How Bach has composed his Fugue in C Minor, BWV 847.
Johann Sebastian Bach’s was born on the 21st of March 1685 and died in 1750. He was a German composer, during the Baroque period. His Fugue in C minor was written in the middle years of his life, 1722. A fugue is a contrapuntal composition, where a subject is developed. It has 3 main parts an Exposition, Middle section and the Final Section.
The exposition is where the subject/theme of the piece is first announced, and is then answered by other voices. In Bach’s Fugue in C minor it is written for three parts, the Soprano, alto and bass. It is the alto who first states the subject in bar 1. The subject is the theme of which the fugue is established. This subject finishes on the first beat of bar 3. After this subject is stated the alto starts with a counter subject (accompanies the subject), while the soprano voice answers the subject with the answer (transposition of the subject). This answer is tonal, because the intervals are not exactly the same and it is in the dominant key of G minor. Between where the final voice, the bass enters with the subject and where the answer finished is a small 2 bar codetta, where both the soprano voice is based on the subject in sequence and the alto voice is based on the counter subject in sequence. Jus before the bass enters there is a false entry in the alto voice. When the Bass enters with the subject at bar 7 in it’s original form and both of the other parts continue with countersubject material. At the first down beat of bar 9 the exposition finishes.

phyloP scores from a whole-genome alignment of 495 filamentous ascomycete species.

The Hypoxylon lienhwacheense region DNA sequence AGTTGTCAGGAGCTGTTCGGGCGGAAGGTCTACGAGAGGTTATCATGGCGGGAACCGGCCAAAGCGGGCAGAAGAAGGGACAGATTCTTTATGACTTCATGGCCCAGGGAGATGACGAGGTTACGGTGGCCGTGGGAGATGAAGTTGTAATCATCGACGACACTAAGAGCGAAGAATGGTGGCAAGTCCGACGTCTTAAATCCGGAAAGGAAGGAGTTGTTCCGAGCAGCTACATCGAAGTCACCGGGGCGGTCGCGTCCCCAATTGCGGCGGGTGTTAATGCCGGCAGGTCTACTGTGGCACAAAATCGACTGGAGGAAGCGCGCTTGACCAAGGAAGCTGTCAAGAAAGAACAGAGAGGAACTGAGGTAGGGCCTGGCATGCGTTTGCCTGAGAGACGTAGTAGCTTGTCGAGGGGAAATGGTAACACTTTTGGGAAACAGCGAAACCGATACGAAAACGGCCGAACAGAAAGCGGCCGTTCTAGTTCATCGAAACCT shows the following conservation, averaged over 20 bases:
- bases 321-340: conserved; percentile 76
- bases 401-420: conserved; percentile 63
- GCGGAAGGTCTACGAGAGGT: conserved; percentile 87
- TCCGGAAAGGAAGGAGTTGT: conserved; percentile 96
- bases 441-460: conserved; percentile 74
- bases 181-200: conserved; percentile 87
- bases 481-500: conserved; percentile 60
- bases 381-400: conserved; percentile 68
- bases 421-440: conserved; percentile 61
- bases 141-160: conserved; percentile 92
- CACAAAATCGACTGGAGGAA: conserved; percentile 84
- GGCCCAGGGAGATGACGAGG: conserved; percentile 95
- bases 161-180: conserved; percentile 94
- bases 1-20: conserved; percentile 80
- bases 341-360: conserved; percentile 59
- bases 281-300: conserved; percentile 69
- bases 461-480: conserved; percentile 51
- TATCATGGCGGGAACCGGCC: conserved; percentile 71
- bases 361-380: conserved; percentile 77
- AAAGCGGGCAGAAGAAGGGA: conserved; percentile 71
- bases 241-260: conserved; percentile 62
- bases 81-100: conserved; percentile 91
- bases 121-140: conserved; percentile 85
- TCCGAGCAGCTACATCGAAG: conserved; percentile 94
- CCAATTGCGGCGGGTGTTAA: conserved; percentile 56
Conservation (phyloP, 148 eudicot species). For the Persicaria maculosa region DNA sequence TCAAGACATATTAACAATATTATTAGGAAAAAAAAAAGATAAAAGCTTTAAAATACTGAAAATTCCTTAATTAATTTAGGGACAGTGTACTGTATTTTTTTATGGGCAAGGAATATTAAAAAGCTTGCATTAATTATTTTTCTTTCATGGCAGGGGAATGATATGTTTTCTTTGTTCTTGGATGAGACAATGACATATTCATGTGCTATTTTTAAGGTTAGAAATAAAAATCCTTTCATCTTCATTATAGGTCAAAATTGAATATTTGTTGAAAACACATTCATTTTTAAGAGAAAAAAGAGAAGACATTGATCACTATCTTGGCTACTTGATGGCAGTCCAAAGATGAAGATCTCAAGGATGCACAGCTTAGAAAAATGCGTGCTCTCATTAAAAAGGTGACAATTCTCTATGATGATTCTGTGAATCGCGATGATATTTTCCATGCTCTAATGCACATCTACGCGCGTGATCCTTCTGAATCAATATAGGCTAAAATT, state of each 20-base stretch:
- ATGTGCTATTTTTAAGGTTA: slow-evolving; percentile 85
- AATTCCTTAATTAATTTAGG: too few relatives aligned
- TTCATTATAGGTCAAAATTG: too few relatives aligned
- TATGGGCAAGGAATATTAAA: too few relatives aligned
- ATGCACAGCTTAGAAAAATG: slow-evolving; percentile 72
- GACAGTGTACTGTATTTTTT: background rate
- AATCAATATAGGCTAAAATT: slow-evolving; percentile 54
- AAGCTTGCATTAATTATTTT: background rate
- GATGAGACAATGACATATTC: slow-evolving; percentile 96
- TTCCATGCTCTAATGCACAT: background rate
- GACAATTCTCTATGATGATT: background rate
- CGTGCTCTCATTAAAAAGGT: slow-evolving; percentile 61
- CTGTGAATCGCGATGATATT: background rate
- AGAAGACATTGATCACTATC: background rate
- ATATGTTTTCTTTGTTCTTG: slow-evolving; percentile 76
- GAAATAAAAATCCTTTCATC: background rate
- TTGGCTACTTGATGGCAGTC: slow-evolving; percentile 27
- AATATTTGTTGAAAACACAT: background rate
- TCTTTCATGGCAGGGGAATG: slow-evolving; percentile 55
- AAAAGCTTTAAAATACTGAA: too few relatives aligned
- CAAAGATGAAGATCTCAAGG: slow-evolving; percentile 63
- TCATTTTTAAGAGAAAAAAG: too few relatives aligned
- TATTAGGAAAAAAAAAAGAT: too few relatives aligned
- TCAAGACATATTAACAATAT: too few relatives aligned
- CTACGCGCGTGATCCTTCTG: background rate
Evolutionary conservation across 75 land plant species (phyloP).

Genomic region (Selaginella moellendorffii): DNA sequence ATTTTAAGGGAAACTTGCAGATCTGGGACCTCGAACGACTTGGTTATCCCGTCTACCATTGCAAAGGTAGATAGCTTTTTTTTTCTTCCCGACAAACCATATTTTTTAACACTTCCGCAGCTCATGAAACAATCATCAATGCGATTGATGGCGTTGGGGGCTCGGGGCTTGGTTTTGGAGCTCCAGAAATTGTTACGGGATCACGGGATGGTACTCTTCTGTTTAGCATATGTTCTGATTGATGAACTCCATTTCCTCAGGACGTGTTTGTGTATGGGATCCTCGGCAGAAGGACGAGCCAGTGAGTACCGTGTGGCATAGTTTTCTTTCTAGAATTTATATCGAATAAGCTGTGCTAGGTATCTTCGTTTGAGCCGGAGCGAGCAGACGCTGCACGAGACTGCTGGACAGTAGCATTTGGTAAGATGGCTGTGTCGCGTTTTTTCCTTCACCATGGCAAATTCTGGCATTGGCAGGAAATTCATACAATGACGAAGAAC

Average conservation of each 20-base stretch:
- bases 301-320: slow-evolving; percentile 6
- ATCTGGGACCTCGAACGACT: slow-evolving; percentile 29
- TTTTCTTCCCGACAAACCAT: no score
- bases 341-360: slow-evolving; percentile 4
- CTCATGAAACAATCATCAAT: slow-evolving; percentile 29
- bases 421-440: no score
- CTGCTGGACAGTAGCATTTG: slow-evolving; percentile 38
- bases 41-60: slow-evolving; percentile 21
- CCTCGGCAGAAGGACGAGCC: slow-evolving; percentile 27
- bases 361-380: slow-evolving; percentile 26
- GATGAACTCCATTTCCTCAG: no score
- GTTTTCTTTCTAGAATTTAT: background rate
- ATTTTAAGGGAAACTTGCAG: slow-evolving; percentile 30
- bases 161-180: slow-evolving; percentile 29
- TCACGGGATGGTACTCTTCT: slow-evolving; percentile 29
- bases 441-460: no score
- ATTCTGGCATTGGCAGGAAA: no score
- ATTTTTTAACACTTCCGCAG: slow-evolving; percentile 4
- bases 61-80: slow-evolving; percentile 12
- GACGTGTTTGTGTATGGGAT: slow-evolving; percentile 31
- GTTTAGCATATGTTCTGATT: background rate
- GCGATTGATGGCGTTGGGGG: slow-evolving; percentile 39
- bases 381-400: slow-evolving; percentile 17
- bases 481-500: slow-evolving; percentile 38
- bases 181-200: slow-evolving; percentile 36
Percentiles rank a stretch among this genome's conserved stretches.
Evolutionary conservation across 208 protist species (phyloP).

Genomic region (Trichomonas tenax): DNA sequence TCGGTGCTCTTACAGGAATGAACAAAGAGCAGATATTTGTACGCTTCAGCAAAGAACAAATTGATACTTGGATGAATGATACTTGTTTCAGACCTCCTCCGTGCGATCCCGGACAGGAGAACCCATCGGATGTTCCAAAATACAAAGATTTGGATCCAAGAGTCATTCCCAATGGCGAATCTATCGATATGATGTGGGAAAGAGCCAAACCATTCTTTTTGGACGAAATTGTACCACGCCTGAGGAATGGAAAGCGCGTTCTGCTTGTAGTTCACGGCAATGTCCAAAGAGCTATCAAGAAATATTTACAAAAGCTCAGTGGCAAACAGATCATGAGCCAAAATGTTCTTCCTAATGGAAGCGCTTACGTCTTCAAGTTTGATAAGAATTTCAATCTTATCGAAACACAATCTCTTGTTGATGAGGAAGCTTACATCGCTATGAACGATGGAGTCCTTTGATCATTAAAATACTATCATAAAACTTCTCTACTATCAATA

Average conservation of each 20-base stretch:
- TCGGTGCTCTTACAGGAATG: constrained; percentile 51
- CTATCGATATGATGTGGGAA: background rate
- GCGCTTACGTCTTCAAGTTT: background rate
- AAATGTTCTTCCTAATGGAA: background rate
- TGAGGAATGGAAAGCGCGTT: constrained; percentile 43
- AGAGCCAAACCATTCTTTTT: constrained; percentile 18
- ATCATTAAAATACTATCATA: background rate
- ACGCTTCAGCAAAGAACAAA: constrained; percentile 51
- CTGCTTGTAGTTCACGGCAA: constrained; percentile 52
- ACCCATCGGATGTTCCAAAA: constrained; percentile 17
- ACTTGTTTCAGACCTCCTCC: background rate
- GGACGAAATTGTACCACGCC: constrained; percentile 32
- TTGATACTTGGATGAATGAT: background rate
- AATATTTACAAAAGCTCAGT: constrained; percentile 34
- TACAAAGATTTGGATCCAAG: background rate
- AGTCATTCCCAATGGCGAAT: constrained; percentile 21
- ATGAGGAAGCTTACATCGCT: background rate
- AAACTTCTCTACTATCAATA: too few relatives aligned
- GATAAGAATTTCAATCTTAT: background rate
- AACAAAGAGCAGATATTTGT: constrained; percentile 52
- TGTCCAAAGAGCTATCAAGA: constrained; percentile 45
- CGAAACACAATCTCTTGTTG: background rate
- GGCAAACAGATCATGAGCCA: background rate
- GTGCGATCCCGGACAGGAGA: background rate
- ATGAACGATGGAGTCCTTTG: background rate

The middle section is where subject is developed it is also where episode 1 starts. An episode is a connecting passage, developed from previous material. Episode 1 starts off with the soprano and alto voice in stretto, where one voice comes in before the other has finished, and the bass is accompanying them with scalar passages based on the countersubject material. Bar 11 is the first middle section...
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